Great fun with an enticing premise. Made me laugh out loud several times, which isn’t something that happens very often. Surprisingly mucky in sections, not that I’m a prude or didn’t enjoy those sections… Anyway it was clever, funny, romantic (but not too lovey-dovey), and very well put together.

The Coffinmaker's Garden

Stuart MacBride

Ugh this was a struggle, especially on the back of that 5-star-er by Weir. That aside, I didn’t care for this one - didn’t care about the characters, didn’t care about the outcome.

May 2021

Project Hail Mary

Andy Weir

Holy hell yes. This has a very similar feel to “The Martian”, with the same sort of humour and plausable science, but with a kind of… a kind of unexpected love story thrown in. I want to re-read this already!

Date Me, Bryson Keller

Kevin van Whye

I’m a sucker for these young adult, coming-out, self-discovery stories. They make me feel all sorts of things, and cause me to relive my own late teenage years.

The Switch

Beth O'Leary

Yeah a pretty easy and intriguing story once I got into it. Somewhat predictable, but just enough “gotchas” to keep things interesting. I’ve realised that I quite enjoy stories where each chapter is told from the perspective of a different character.

Mouse Tales

David Koenig

This was fun, and I like the way the book was structured.

April 2021


R J Palacio

Hey look - a rare 5 star-er! A beautiful story, told in an interesting way.

Hope Close

Tina Seskis

So much potential, but it became apparent in the last quarter that this one was not going anywhere interesting. Desperate Housewives without any of the drama or fun or unpredictability.

March 2021

The 45% Hangover

Stuart MacBride

I’m not sure this one counts as a “book”: it calls itself a novella and it only took a couple of hours to get through. I really enjoyed it though - it was a short, sharp, funny little story focussing on our favourite characters from the Logan McRae series.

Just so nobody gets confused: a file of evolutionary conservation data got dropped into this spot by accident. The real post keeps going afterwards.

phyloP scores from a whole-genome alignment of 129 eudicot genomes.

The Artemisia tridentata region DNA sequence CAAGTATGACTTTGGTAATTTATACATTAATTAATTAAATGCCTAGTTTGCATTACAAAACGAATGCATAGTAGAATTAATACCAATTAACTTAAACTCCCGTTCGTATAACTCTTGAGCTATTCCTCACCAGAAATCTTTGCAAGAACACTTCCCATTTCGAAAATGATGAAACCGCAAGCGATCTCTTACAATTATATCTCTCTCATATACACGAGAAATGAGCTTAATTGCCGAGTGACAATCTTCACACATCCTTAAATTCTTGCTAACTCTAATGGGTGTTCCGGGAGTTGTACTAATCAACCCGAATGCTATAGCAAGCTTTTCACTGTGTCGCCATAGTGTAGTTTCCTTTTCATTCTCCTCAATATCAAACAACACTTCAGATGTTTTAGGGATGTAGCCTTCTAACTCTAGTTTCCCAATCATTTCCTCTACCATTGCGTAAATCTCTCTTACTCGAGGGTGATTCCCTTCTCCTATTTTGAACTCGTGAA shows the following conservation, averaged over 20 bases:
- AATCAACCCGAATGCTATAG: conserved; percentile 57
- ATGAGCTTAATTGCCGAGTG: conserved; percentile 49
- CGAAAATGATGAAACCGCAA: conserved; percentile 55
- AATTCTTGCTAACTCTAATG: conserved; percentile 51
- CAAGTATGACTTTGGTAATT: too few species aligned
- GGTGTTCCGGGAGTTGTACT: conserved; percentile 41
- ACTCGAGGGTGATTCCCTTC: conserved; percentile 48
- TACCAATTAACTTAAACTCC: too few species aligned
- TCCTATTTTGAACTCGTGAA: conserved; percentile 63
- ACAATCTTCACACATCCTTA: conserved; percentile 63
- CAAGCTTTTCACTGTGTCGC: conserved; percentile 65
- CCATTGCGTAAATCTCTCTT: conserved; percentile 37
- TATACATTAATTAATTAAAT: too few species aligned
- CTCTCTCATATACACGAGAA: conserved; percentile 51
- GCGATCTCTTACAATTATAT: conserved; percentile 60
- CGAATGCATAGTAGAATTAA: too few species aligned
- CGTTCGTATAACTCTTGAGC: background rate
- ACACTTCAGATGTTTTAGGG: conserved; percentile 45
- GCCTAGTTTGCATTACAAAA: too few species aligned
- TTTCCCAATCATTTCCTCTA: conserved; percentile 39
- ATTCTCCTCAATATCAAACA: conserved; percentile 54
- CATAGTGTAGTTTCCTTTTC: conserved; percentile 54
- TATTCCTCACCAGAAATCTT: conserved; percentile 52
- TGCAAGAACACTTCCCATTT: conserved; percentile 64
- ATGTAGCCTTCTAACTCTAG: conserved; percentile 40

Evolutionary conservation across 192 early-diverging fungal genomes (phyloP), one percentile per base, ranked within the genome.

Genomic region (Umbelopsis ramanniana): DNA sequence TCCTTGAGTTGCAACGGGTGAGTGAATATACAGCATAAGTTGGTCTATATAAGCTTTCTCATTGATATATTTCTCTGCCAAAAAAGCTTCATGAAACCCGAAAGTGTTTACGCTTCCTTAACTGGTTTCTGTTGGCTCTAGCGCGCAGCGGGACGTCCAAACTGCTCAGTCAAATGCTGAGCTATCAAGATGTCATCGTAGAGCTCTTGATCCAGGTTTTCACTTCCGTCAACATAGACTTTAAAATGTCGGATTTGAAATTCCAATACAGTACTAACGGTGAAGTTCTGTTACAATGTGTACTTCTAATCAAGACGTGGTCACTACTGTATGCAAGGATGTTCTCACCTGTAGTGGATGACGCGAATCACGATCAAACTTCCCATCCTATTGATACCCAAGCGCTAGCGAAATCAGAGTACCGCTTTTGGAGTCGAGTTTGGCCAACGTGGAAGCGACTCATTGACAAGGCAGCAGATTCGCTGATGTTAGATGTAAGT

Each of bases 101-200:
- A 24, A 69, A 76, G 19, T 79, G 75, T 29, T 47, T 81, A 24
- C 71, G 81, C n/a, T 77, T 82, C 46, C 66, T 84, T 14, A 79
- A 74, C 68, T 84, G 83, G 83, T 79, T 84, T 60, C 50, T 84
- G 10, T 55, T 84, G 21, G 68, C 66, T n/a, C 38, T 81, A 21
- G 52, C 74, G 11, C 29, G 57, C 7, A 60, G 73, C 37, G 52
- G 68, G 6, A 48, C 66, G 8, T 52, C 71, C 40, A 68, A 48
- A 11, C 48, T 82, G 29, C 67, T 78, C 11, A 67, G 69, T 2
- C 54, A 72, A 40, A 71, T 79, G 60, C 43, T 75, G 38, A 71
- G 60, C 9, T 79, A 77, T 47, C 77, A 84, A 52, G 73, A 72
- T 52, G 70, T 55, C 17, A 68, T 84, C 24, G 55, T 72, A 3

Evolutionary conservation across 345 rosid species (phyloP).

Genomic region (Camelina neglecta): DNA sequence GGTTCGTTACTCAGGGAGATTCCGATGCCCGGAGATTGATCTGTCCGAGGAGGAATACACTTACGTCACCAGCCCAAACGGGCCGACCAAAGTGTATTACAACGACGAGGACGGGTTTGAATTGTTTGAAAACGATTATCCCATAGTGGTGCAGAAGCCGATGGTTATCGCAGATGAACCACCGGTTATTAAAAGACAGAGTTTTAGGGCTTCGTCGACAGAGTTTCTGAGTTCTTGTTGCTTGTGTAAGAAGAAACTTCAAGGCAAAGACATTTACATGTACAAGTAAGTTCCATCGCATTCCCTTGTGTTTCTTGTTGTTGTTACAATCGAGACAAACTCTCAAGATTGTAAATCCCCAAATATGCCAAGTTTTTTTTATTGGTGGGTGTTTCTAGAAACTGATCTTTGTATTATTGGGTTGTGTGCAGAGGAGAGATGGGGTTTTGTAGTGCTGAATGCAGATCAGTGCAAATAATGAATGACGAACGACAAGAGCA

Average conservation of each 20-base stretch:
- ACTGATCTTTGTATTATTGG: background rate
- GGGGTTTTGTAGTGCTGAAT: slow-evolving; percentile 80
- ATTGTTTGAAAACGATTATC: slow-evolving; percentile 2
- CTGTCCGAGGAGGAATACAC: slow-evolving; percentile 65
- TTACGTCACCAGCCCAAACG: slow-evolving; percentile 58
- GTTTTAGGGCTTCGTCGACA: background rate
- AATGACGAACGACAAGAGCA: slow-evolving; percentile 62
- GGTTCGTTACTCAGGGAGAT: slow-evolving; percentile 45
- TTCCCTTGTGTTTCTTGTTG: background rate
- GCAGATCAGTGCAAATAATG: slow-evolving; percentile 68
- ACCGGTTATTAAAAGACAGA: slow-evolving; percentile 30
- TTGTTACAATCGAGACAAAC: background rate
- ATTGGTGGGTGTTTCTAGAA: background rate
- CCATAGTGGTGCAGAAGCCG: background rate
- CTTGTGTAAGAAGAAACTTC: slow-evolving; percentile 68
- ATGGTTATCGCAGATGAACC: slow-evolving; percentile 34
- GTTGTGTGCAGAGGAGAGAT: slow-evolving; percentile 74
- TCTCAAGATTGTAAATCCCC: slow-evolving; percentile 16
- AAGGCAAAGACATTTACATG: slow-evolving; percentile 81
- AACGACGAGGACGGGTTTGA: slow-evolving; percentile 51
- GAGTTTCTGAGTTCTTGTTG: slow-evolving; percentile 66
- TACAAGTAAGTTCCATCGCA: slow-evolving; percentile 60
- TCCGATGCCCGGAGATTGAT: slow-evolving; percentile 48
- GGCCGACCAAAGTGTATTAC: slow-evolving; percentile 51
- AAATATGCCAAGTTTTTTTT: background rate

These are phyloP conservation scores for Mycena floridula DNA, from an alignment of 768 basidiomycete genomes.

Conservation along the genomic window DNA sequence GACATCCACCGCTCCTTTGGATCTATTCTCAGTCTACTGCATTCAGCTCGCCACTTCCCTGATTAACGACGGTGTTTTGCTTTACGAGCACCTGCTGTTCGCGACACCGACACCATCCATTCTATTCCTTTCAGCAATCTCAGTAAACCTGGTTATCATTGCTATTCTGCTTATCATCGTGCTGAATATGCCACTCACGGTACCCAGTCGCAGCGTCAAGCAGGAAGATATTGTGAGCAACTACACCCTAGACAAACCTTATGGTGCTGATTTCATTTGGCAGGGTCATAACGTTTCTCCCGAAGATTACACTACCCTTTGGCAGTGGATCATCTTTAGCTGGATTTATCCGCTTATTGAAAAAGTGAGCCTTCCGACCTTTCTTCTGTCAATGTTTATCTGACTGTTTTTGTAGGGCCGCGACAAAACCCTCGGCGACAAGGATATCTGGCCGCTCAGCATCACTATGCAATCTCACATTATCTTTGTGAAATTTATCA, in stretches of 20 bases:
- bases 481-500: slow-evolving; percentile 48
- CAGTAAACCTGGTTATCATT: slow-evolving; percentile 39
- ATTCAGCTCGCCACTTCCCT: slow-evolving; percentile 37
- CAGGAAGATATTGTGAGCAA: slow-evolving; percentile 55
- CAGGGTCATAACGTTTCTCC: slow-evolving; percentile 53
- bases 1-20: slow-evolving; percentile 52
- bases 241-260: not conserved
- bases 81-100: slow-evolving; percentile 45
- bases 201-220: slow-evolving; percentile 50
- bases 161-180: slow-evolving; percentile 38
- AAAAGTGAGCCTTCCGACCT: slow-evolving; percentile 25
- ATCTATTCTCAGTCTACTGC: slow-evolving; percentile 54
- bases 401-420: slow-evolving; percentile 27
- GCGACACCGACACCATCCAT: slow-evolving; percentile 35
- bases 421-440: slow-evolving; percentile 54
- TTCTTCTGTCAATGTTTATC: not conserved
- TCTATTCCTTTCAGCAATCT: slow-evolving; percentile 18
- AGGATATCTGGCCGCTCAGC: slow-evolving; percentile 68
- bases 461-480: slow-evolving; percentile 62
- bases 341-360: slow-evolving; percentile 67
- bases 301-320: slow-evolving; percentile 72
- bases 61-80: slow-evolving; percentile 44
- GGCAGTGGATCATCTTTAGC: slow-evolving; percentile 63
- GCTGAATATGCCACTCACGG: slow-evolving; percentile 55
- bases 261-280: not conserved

All That's Dead

Stuart MacBride

My 9th from the Logan McRae by my count. I enjoyed this one - it had fewer characters and names to keep track of than some of the books from this series, which is fine with me. Had a couple of good “wow” moments towards the end too.

February 2021

Mrs Queen Takes the Train

William Kuhn

Not sure about this. It was quirky and amusing to think of HRH going AWOL and making breakfast for people. The personal stories of the characters never landed though. I also felt like there was a lot of work done so that the different back-stories would intertwine, but they never did either.

What If It's Us

Becky Albertalli and Adam Silvera

I think the target audience for this is half my age, but it was fast and fun and relatable in an I’d-rather-not-remember-those-years kind of way.

Star of the North

D. B. John

It took me ages to get into this, but something told me I should persevere and about half-way through it started properly drawing me in. I’m not sure the pay-off was worth it hence my tepid review. The North Korean theme was interesting and thought provoking though, I’ll give it that.

January 2021


Shannon Molloy

An emotional and relatable story.

Into The Black

Evan Currie

Nope. Too much war and military shit.

The Martian

Andy Weir

Yep, easily keeps it’s 5 stars after my first re-read.

What Happened

Hillary Rodham Clinton

Long one, but kept me interested and entertained throughout. She deserves a rant, but that wasn’t the tone of the book at all: it was calm, factual, and kept an eye on the big picture. The edition I got has an addendum Clinton added about a year after initial publication, which was excellent - nice to get her thoughts after the dust of the 2016 election had settled a bit.

The Restaurant at the End of the Universe

Douglas Adams

I closed my review of “The Hitchhiker’s Guide to the Galaxy” by saying “I bought the whole series, so I’ll certainly continue with it.” Well I tried, but it wasn’t making me happy. Not funny, not clever.

How to Build a Car

Adrian Newey

I don’t usually go for autobiographies but the topic of designing Formula 1 cars sounded interesting. As with most autobiographies, there was more than enough self-congratulations, but what’s the point of writing a book if you can’t toot your own horn eh? Most of the engineering sections were about aerodynamics which doesn’t really float my boat, but it did open my eyes to the world of competitive racing a bit.